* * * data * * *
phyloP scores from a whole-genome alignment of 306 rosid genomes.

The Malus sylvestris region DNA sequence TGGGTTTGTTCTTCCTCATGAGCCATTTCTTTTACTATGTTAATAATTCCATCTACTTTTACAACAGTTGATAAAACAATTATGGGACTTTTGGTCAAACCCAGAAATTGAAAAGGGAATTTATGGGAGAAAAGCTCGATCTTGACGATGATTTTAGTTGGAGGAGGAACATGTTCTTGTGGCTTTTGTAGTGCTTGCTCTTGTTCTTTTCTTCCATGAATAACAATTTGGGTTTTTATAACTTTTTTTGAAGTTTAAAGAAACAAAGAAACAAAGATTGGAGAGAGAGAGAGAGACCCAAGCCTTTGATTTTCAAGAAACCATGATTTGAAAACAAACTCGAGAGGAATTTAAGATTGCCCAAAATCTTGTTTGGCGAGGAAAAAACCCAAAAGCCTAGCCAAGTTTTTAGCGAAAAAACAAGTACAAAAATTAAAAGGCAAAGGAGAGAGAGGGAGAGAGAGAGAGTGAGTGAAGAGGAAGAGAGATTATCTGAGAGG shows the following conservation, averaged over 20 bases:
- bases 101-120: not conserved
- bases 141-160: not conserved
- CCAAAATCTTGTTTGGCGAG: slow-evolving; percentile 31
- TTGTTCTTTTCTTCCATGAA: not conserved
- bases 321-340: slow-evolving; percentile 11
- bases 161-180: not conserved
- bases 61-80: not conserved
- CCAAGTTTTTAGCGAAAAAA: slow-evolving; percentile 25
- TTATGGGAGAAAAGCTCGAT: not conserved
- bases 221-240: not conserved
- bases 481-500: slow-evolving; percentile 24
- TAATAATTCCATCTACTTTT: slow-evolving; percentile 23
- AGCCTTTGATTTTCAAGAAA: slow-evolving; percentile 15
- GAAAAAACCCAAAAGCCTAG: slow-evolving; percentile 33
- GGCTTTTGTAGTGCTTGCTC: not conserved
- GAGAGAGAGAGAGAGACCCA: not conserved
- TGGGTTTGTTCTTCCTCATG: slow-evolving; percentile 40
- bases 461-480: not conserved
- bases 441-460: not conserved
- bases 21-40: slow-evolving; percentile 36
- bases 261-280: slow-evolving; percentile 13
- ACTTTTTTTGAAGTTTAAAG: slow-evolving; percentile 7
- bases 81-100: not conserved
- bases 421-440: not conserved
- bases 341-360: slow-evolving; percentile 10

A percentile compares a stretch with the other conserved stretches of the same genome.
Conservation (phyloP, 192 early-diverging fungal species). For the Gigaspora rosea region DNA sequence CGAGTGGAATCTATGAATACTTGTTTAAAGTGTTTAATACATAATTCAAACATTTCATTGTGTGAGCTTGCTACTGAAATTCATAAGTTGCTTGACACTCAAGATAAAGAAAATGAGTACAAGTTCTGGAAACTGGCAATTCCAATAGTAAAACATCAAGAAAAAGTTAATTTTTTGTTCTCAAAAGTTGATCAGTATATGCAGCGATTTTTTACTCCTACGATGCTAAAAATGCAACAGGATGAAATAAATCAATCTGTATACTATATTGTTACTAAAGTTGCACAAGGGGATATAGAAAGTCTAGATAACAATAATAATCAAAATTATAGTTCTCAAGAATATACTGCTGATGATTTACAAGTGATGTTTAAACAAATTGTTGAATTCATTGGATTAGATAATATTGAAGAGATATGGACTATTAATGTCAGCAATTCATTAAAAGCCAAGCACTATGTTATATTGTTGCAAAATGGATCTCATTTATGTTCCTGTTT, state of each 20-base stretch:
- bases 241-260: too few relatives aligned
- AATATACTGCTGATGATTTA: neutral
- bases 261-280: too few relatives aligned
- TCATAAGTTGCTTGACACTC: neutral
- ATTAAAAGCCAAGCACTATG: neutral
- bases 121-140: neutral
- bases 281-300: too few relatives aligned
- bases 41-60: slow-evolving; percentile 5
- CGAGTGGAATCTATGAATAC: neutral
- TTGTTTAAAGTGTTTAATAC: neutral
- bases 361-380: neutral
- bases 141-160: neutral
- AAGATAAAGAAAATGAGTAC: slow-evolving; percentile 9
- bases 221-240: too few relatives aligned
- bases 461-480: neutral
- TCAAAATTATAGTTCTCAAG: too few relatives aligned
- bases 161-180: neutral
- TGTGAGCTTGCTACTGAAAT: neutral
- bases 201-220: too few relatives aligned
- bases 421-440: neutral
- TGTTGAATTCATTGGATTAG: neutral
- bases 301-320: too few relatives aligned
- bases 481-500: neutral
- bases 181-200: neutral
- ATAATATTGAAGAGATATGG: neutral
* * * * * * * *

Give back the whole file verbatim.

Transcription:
phyloP scores from a whole-genome alignment of 306 rosid genomes.

The Malus sylvestris region DNA sequence TGGGTTTGTTCTTCCTCATGAGCCATTTCTTTTACTATGTTAATAATTCCATCTACTTTTACAACAGTTGATAAAACAATTATGGGACTTTTGGTCAAACCCAGAAATTGAAAAGGGAATTTATGGGAGAAAAGCTCGATCTTGACGATGATTTTAGTTGGAGGAGGAACATGTTCTTGTGGCTTTTGTAGTGCTTGCTCTTGTTCTTTTCTTCCATGAATAACAATTTGGGTTTTTATAACTTTTTTTGAAGTTTAAAGAAACAAAGAAACAAAGATTGGAGAGAGAGAGAGAGACCCAAGCCTTTGATTTTCAAGAAACCATGATTTGAAAACAAACTCGAGAGGAATTTAAGATTGCCCAAAATCTTGTTTGGCGAGGAAAAAACCCAAAAGCCTAGCCAAGTTTTTAGCGAAAAAACAAGTACAAAAATTAAAAGGCAAAGGAGAGAGAGGGAGAGAGAGAGAGTGAGTGAAGAGGAAGAGAGATTATCTGAGAGG shows the following conservation, averaged over 20 bases:
- bases 101-120: not conserved
- bases 141-160: not conserved
- CCAAAATCTTGTTTGGCGAG: slow-evolving; percentile 31
- TTGTTCTTTTCTTCCATGAA: not conserved
- bases 321-340: slow-evolving; percentile 11
- bases 161-180: not conserved
- bases 61-80: not conserved
- CCAAGTTTTTAGCGAAAAAA: slow-evolving; percentile 25
- TTATGGGAGAAAAGCTCGAT: not conserved
- bases 221-240: not conserved
- bases 481-500: slow-evolving; percentile 24
- TAATAATTCCATCTACTTTT: slow-evolving; percentile 23
- AGCCTTTGATTTTCAAGAAA: slow-evolving; percentile 15
- GAAAAAACCCAAAAGCCTAG: slow-evolving; percentile 33
- GGCTTTTGTAGTGCTTGCTC: not conserved
- GAGAGAGAGAGAGAGACCCA: not conserved
- TGGGTTTGTTCTTCCTCATG: slow-evolving; percentile 40
- bases 461-480: not conserved
- bases 441-460: not conserved
- bases 21-40: slow-evolving; percentile 36
- bases 261-280: slow-evolving; percentile 13
- ACTTTTTTTGAAGTTTAAAG: slow-evolving; percentile 7
- bases 81-100: not conserved
- bases 421-440: not conserved
- bases 341-360: slow-evolving; percentile 10

A percentile compares a stretch with the other conserved stretches of the same genome.
Conservation (phyloP, 192 early-diverging fungal species). For the Gigaspora rosea region DNA sequence CGAGTGGAATCTATGAATACTTGTTTAAAGTGTTTAATACATAATTCAAACATTTCATTGTGTGAGCTTGCTACTGAAATTCATAAGTTGCTTGACACTCAAGATAAAGAAAATGAGTACAAGTTCTGGAAACTGGCAATTCCAATAGTAAAACATCAAGAAAAAGTTAATTTTTTGTTCTCAAAAGTTGATCAGTATATGCAGCGATTTTTTACTCCTACGATGCTAAAAATGCAACAGGATGAAATAAATCAATCTGTATACTATATTGTTACTAAAGTTGCACAAGGGGATATAGAAAGTCTAGATAACAATAATAATCAAAATTATAGTTCTCAAGAATATACTGCTGATGATTTACAAGTGATGTTTAAACAAATTGTTGAATTCATTGGATTAGATAATATTGAAGAGATATGGACTATTAATGTCAGCAATTCATTAAAAGCCAAGCACTATGTTATATTGTTGCAAAATGGATCTCATTTATGTTCCTGTTT, state of each 20-base stretch:
- bases 241-260: too few relatives aligned
- AATATACTGCTGATGATTTA: neutral
- bases 261-280: too few relatives aligned
- TCATAAGTTGCTTGACACTC: neutral
- ATTAAAAGCCAAGCACTATG: neutral
- bases 121-140: neutral
- bases 281-300: too few relatives aligned
- bases 41-60: slow-evolving; percentile 5
- CGAGTGGAATCTATGAATAC: neutral
- TTGTTTAAAGTGTTTAATAC: neutral
- bases 361-380: neutral
- bases 141-160: neutral
- AAGATAAAGAAAATGAGTAC: slow-evolving; percentile 9
- bases 221-240: too few relatives aligned
- bases 461-480: neutral
- TCAAAATTATAGTTCTCAAG: too few relatives aligned
- bases 161-180: neutral
- TGTGAGCTTGCTACTGAAAT: neutral
- bases 201-220: too few relatives aligned
- bases 421-440: neutral
- TGTTGAATTCATTGGATTAG: neutral
- bases 301-320: too few relatives aligned
- bases 481-500: neutral
- bases 181-200: neutral
- ATAATATTGAAGAGATATGG: neutral